Upon being discovered stuck under the table, Chewy was promptly rescued and gently returned to his home in the corner of the room. An hour later, his owner, making dinner, shouted out to Alexa to please set the timer for 40 minutes. Alexa pleasantly responded that she did.
If you’re a member of the millennial generation you are probably smiling. If you are a Luddite like me, who 17 years into the new millennium remains challenged by technology, you are probably wondering what I am talking about.
Chewy is my married children’s floor cleaning robot that “wakes up” every morning before they do and “happily” goes about his business, returning to his corner to rest and recharge when he is finished. Alexa is their robotic personal assistant that turns on music, sets a timer, checks the news, weather and traffic, and does a myriad of other things when asked.
My children have wholeheartedly embraced the robotic era and in doing so anthropomorphize their new “helpers,” and are proud of their capabilities. These same children, who work very long hours and have limited time, enter the internet world in seconds to find what they’re looking for and shop for virtually everything on line, to be delivered to their apartment.
People attribute human traits and abilities to “things” all the time: they talk to their cars and beg their cakes to rise in the oven. Human beings, in general, have a strong need for relationships and this gets reflected in our personifying inanimate objects. An interesting study might compare who we talk more lovingly to - our possessions or our families.
Large department stores, once the icon of American prosperity, are closing all across America, exemplifying face-to-face encounters that around the globe are disappearing, a sign of today’s diminishing connectivity with others. I suspect the world our children and grandchildren will experience in another 25 years will look very different from what we have today: with driverless cars and the perfection of online commerce, with many of the jobs of today becoming obsolete, and a focus on a myriad of interconnected “things”, there will be less need to ever leave the comfort of home and engage with others.
Even I already do on-line counselling to Australia, North America and beyond, and with telemedicine progressing so quickly, you might just come to know your trusted physician as a face on a screen only.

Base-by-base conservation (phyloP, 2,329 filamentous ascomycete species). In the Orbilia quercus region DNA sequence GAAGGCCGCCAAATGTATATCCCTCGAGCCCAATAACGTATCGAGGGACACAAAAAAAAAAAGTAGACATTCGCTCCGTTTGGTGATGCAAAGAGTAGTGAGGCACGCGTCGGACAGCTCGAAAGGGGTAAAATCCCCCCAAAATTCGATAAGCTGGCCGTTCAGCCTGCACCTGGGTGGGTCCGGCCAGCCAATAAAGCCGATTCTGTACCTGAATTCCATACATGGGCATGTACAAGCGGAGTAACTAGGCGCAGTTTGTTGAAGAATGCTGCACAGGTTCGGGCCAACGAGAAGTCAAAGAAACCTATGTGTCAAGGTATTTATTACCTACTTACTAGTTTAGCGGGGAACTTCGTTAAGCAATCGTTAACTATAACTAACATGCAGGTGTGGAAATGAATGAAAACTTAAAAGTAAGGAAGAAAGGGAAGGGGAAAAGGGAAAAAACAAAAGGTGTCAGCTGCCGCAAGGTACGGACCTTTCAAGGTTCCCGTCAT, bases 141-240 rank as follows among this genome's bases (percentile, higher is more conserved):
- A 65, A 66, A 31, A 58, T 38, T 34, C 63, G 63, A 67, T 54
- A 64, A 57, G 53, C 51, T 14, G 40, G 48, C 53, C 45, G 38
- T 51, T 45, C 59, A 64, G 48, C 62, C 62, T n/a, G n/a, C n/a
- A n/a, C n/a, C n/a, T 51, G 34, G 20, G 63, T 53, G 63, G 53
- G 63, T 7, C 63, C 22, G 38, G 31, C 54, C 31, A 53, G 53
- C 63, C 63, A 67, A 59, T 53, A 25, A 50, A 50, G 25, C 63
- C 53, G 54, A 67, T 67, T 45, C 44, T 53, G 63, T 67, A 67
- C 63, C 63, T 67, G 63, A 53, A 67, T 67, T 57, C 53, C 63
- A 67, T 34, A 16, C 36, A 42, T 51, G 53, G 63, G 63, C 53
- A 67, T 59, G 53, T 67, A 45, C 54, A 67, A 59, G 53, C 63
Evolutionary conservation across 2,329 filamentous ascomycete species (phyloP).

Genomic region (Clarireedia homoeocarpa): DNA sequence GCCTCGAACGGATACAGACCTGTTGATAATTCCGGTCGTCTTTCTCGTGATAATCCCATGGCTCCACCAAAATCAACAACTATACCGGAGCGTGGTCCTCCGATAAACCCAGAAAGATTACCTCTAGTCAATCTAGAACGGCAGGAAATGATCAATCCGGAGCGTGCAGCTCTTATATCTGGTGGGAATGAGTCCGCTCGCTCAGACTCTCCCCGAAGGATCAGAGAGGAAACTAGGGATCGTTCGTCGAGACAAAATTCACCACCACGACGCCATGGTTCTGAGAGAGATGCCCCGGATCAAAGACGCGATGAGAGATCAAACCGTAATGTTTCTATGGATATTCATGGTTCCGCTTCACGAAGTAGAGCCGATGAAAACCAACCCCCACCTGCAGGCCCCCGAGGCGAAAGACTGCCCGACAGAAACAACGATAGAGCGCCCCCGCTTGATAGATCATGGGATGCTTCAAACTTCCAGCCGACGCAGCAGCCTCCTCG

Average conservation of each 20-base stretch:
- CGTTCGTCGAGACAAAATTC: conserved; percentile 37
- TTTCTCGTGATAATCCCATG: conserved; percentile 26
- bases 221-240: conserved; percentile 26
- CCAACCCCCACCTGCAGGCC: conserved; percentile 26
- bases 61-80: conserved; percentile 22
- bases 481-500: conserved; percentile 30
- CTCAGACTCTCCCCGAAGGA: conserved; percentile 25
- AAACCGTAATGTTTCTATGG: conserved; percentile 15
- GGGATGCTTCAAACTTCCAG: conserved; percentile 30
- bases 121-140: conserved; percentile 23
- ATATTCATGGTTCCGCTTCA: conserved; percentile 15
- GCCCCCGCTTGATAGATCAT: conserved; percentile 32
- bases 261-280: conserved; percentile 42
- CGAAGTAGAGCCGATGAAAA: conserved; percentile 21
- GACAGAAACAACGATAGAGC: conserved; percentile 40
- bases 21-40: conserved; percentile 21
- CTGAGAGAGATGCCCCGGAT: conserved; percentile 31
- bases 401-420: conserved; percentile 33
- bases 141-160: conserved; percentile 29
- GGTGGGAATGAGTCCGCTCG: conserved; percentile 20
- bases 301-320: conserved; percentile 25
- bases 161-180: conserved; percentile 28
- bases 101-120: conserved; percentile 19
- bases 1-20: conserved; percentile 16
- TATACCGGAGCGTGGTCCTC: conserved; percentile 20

This week when shopping for baby toys, I discovered a set of rubber blocks which, in addition to the numbers and letters that one might typically see on the face of the blocks, was embossed with the “@” (at) symbol. I guess it is a sign of the times, with the ubiquity of technology in our lives. Should we feel grateful or sad that we are introducing email into our children’s lives at such an early age?
I believe that nurturing the feeling of connectedness with, and kind behavior towards, others can be the foundation for both our own personal happiness and that of the greater society. The way in which we choose to respectfully treat others – the stranger on the street, our pets, and even inanimate objects, strongly reflects our own values and mores, and teaches directly and indirectly an invaluable lesson to the next generation, as to just what is really important in life.
With formal education taking a back seat to parental guidance over the long vacation break , I leave you with some thoughts to ponder and discuss with your children, and some suggestions for getting them out of bed, off their devices and into the realm of real connection with others.
With summer upon us, try encouraging your children to go out of their way to offer the street cleaner, and others in the hot sun, a cool drink. Remind them to thank him for the work he does and to make sure at the very least to always say hello. Have you discussed with your children why all of this is important?
Have your children think of others who they interact with on a daily basis that they might say hello to - the guard at the mall, the bus driver. Consider making a card together to say thank you or even bringing a small treat as a gesture of appreciation.
It is important that we collectively look after one another. Is there time in your busy schedule to volunteer, along with your children, to help others? Would your children want to visit a nursing home, offer to help out at a soup kitchen, or read a book to a younger child or an adult with poor eyesight?
Is there someone in the neighborhood who could use a little help? A new mom, someone who recently moved onto your street, an elderly person? Whether it is bringing over fresh1. ffins, picking up a few groceries for them when you shop, dropping off a child for a parent who is busy or has no car, walking a dog or even entertaining a young child for a short time, there are countless activities that you could do with or encourage your child to do as a gesture of caring for someone else.
Would your younger children consider setting up an old fashioned lemonade stand? You’d be surprised at how much a young entrepreneur can learn about saving and spending as well as understanding the intricacies of human nature while working with others.
Is there a teenager in the house who could take responsibility for pushing someone who is wheel chair bound to synagogue on Shabbat? Is there someone homebound who could appreciate a visit, just to chat or play an occasional card game?
A good way to get children to reach out to others is to involve them in coming up with ideas. You might be surprised to discover that they really do want to get involved. They may just not have thought about it and need your gentle direction to get going.